Digital currency tax

South Korea to seize digital currencies from tax dodgers in proposed law

Digital currency holders in South Korea who evade taxes could have their assets seized by the authorities starting 2022. A new proposed law gives authorities the power to seize the assets even if they are stored in private digital wallets. South Korea is also set to levy a 20% tax on digital currency profits starting 2022.

The Asian country is now the world’s fastest-aging nation, with the lowest birth rate in 2020 globally. To help share the burden of taking care of its aging population, the South Korean government has been hiking taxes for the wealthy and cracking down on money laundering.

The focus is turning to the tax evaders in the digital currency industry now, a report by Reuters noted. As it stands, the government can’t seize digital currencies from wallets owned by individuals. It can, however, seize them if they are stored on a digital currency exchange and use them to pay any overdue taxes.

According to an official at the Finance Ministry, the new rules will allow “direct seizing without court-approved change in ownership records. Assets held by tax dodgers in the form of digital coins will no longer evade seizure and forfeiture.”

This year, the South Korean government has already showcased its ability to seize digital currencies as part of its crackdown on tax delinquents. In April, the local government in Seoul seized $22 million from 600 tax dodgers. It followed it up two months later by seizing more than twice as much money—as much as $47 million—from 12,000 people it accused of evading taxes.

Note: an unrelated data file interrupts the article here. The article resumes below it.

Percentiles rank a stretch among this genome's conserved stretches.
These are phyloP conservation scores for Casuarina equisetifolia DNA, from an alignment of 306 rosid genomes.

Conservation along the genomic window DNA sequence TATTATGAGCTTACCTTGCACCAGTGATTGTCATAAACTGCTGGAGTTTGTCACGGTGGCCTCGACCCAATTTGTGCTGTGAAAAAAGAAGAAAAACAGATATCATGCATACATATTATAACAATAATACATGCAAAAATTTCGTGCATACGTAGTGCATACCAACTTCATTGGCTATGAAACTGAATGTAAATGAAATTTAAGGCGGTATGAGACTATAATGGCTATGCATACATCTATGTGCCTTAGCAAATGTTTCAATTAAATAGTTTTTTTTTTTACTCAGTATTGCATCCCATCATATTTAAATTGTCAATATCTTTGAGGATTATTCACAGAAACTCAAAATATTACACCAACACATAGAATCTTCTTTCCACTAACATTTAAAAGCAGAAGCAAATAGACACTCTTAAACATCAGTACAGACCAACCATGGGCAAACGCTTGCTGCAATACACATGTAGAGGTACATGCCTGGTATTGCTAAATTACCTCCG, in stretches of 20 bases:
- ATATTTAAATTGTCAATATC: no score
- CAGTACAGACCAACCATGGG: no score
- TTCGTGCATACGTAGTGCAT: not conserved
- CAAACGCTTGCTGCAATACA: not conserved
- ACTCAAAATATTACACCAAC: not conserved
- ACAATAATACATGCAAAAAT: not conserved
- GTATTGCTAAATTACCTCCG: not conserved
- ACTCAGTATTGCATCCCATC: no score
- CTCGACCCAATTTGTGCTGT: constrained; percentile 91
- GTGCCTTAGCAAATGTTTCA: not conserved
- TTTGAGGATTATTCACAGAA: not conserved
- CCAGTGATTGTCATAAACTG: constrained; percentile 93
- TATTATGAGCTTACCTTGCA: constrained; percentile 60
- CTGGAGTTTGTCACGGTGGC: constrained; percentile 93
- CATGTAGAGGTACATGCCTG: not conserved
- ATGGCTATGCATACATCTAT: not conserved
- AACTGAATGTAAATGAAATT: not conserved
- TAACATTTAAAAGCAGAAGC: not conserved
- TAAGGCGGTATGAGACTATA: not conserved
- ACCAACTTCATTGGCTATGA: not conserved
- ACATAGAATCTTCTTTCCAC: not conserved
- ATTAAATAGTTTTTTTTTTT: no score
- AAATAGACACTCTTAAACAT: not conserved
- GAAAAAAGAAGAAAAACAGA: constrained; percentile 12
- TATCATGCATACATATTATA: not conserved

The latest proposed amendments accompany some other drastic measures the South Korean government has been taking, all geared towards increasing the tax collected from the digital currency industry.

The most impact and controversial one is the 20% tax on digital currency profits. This rule is set to take effect in January 2022, despite outcry from many in the country’s digital currency industry. Lawmaker Noh Woong-rae recently proposed deferring this tax for at least one more year in order to build a more comprehensive infrastructure around digital currencies. However, Korea’s parliament has yet to move forward on the proposal.

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